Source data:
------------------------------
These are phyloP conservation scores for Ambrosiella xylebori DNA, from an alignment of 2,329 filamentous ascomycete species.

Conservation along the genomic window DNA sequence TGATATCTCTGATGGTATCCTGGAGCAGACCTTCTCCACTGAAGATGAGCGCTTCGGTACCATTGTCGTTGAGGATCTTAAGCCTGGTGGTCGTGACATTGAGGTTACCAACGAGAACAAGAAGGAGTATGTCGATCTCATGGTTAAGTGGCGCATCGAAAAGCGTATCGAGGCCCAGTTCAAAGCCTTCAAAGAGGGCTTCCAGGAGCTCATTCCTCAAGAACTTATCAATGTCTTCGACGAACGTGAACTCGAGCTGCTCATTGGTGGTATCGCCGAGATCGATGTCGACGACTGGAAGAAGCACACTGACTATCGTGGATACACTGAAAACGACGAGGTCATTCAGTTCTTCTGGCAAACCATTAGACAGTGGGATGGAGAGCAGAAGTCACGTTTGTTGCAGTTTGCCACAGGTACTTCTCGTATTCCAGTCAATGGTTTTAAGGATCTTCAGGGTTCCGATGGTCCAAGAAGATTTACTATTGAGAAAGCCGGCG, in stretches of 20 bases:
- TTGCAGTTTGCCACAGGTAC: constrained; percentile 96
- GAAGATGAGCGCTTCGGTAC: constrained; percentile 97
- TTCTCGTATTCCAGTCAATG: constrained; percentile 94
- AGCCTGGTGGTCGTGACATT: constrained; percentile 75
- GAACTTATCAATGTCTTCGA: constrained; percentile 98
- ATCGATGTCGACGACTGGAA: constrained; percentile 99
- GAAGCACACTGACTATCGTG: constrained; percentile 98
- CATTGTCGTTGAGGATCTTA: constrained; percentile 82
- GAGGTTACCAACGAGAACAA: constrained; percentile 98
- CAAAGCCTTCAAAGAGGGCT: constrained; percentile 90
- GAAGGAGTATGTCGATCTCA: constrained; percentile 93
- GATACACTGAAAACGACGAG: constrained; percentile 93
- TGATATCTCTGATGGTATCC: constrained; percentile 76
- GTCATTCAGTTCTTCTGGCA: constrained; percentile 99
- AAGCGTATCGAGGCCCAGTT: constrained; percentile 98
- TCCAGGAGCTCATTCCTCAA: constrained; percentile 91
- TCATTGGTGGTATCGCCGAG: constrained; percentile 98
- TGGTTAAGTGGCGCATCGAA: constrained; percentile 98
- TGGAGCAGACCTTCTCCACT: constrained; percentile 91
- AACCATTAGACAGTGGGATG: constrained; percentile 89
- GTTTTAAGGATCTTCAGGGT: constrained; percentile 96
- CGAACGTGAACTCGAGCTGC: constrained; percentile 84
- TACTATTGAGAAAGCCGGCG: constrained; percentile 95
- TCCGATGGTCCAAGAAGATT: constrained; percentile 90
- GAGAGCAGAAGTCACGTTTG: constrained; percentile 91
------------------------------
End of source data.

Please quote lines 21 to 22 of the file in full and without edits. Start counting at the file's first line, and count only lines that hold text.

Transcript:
- TGGAGCAGACCTTCTCCACT: constrained; percentile 91
- AACCATTAGACAGTGGGATG: constrained; percentile 89